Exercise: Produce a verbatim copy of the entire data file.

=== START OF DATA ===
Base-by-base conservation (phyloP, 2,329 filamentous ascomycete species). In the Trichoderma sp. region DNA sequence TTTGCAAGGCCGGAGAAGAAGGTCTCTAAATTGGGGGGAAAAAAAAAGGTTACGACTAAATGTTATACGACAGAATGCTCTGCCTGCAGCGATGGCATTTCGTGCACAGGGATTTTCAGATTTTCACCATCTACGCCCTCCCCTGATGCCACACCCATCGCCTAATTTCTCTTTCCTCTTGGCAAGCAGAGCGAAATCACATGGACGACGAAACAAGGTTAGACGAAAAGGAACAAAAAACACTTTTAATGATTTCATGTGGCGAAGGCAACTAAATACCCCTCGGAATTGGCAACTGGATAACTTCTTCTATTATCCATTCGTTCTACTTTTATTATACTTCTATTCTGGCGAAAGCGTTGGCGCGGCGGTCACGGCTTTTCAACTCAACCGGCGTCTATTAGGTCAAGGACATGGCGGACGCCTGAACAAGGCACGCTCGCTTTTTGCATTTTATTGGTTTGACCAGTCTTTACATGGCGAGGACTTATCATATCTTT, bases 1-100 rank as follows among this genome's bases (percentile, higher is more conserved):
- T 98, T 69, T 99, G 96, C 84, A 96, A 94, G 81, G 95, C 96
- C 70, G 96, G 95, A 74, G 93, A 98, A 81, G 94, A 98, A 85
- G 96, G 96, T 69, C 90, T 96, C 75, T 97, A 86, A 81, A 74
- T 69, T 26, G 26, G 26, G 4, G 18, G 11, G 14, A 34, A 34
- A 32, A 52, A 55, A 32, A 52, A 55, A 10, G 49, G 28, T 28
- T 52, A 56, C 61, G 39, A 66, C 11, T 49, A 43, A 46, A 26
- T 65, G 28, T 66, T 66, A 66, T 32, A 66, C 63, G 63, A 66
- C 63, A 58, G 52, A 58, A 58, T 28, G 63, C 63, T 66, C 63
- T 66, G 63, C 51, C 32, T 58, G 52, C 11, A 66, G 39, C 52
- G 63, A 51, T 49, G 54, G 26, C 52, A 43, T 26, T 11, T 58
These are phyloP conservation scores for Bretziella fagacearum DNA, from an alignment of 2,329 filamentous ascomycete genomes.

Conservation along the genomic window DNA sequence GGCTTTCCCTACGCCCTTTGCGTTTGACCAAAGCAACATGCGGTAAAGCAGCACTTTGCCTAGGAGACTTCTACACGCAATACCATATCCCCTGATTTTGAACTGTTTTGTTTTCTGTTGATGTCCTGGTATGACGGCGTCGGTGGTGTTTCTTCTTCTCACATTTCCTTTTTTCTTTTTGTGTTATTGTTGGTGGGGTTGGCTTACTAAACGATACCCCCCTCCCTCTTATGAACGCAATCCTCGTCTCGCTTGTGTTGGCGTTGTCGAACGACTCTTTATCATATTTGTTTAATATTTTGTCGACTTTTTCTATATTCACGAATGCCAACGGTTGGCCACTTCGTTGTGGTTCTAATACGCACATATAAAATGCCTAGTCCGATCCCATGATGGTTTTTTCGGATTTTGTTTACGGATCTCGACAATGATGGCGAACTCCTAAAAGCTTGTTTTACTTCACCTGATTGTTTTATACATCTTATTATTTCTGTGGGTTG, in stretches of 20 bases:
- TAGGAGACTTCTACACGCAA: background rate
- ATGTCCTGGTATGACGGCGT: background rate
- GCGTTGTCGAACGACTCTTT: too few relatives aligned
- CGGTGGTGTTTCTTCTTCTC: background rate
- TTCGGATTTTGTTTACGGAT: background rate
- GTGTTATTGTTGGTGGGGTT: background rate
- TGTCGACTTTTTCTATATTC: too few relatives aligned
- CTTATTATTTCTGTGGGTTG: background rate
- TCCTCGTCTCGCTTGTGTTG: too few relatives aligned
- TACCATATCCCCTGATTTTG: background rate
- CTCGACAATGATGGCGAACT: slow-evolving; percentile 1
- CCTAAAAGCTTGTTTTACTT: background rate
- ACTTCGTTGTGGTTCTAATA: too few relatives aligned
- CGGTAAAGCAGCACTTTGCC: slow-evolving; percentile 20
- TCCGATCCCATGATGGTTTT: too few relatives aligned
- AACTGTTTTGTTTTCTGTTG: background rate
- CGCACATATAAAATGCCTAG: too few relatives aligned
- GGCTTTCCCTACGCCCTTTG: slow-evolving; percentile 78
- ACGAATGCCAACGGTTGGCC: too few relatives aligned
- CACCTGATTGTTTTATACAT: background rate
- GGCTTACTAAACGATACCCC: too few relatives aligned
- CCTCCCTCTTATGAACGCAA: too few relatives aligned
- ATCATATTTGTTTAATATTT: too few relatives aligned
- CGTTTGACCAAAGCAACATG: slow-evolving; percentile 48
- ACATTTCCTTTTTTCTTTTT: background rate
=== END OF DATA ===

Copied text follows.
Base-by-base conservation (phyloP, 2,329 filamentous ascomycete species). In the Trichoderma sp. region DNA sequence TTTGCAAGGCCGGAGAAGAAGGTCTCTAAATTGGGGGGAAAAAAAAAGGTTACGACTAAATGTTATACGACAGAATGCTCTGCCTGCAGCGATGGCATTTCGTGCACAGGGATTTTCAGATTTTCACCATCTACGCCCTCCCCTGATGCCACACCCATCGCCTAATTTCTCTTTCCTCTTGGCAAGCAGAGCGAAATCACATGGACGACGAAACAAGGTTAGACGAAAAGGAACAAAAAACACTTTTAATGATTTCATGTGGCGAAGGCAACTAAATACCCCTCGGAATTGGCAACTGGATAACTTCTTCTATTATCCATTCGTTCTACTTTTATTATACTTCTATTCTGGCGAAAGCGTTGGCGCGGCGGTCACGGCTTTTCAACTCAACCGGCGTCTATTAGGTCAAGGACATGGCGGACGCCTGAACAAGGCACGCTCGCTTTTTGCATTTTATTGGTTTGACCAGTCTTTACATGGCGAGGACTTATCATATCTTT, bases 1-100 rank as follows among this genome's bases (percentile, higher is more conserved):
- T 98, T 69, T 99, G 96, C 84, A 96, A 94, G 81, G 95, C 96
- C 70, G 96, G 95, A 74, G 93, A 98, A 81, G 94, A 98, A 85
- G 96, G 96, T 69, C 90, T 96, C 75, T 97, A 86, A 81, A 74
- T 69, T 26, G 26, G 26, G 4, G 18, G 11, G 14, A 34, A 34
- A 32, A 52, A 55, A 32, A 52, A 55, A 10, G 49, G 28, T 28
- T 52, A 56, C 61, G 39, A 66, C 11, T 49, A 43, A 46, A 26
- T 65, G 28, T 66, T 66, A 66, T 32, A 66, C 63, G 63, A 66
- C 63, A 58, G 52, A 58, A 58, T 28, G 63, C 63, T 66, C 63
- T 66, G 63, C 51, C 32, T 58, G 52, C 11, A 66, G 39, C 52
- G 63, A 51, T 49, G 54, G 26, C 52, A 43, T 26, T 11, T 58
These are phyloP conservation scores for Bretziella fagacearum DNA, from an alignment of 2,329 filamentous ascomycete genomes.

Conservation along the genomic window DNA sequence GGCTTTCCCTACGCCCTTTGCGTTTGACCAAAGCAACATGCGGTAAAGCAGCACTTTGCCTAGGAGACTTCTACACGCAATACCATATCCCCTGATTTTGAACTGTTTTGTTTTCTGTTGATGTCCTGGTATGACGGCGTCGGTGGTGTTTCTTCTTCTCACATTTCCTTTTTTCTTTTTGTGTTATTGTTGGTGGGGTTGGCTTACTAAACGATACCCCCCTCCCTCTTATGAACGCAATCCTCGTCTCGCTTGTGTTGGCGTTGTCGAACGACTCTTTATCATATTTGTTTAATATTTTGTCGACTTTTTCTATATTCACGAATGCCAACGGTTGGCCACTTCGTTGTGGTTCTAATACGCACATATAAAATGCCTAGTCCGATCCCATGATGGTTTTTTCGGATTTTGTTTACGGATCTCGACAATGATGGCGAACTCCTAAAAGCTTGTTTTACTTCACCTGATTGTTTTATACATCTTATTATTTCTGTGGGTTG, in stretches of 20 bases:
- TAGGAGACTTCTACACGCAA: background rate
- ATGTCCTGGTATGACGGCGT: background rate
- GCGTTGTCGAACGACTCTTT: too few relatives aligned
- CGGTGGTGTTTCTTCTTCTC: background rate
- TTCGGATTTTGTTTACGGAT: background rate
- GTGTTATTGTTGGTGGGGTT: background rate
- TGTCGACTTTTTCTATATTC: too few relatives aligned
- CTTATTATTTCTGTGGGTTG: background rate
- TCCTCGTCTCGCTTGTGTTG: too few relatives aligned
- TACCATATCCCCTGATTTTG: background rate
- CTCGACAATGATGGCGAACT: slow-evolving; percentile 1
- CCTAAAAGCTTGTTTTACTT: background rate
- ACTTCGTTGTGGTTCTAATA: too few relatives aligned
- CGGTAAAGCAGCACTTTGCC: slow-evolving; percentile 20
- TCCGATCCCATGATGGTTTT: too few relatives aligned
- AACTGTTTTGTTTTCTGTTG: background rate
- CGCACATATAAAATGCCTAG: too few relatives aligned
- GGCTTTCCCTACGCCCTTTG: slow-evolving; percentile 78
- ACGAATGCCAACGGTTGGCC: too few relatives aligned
- CACCTGATTGTTTTATACAT: background rate
- GGCTTACTAAACGATACCCC: too few relatives aligned
- CCTCCCTCTTATGAACGCAA: too few relatives aligned
- ATCATATTTGTTTAATATTT: too few relatives aligned
- CGTTTGACCAAAGCAACATG: slow-evolving; percentile 48
- ACATTTCCTTTTTTCTTTTT: background rate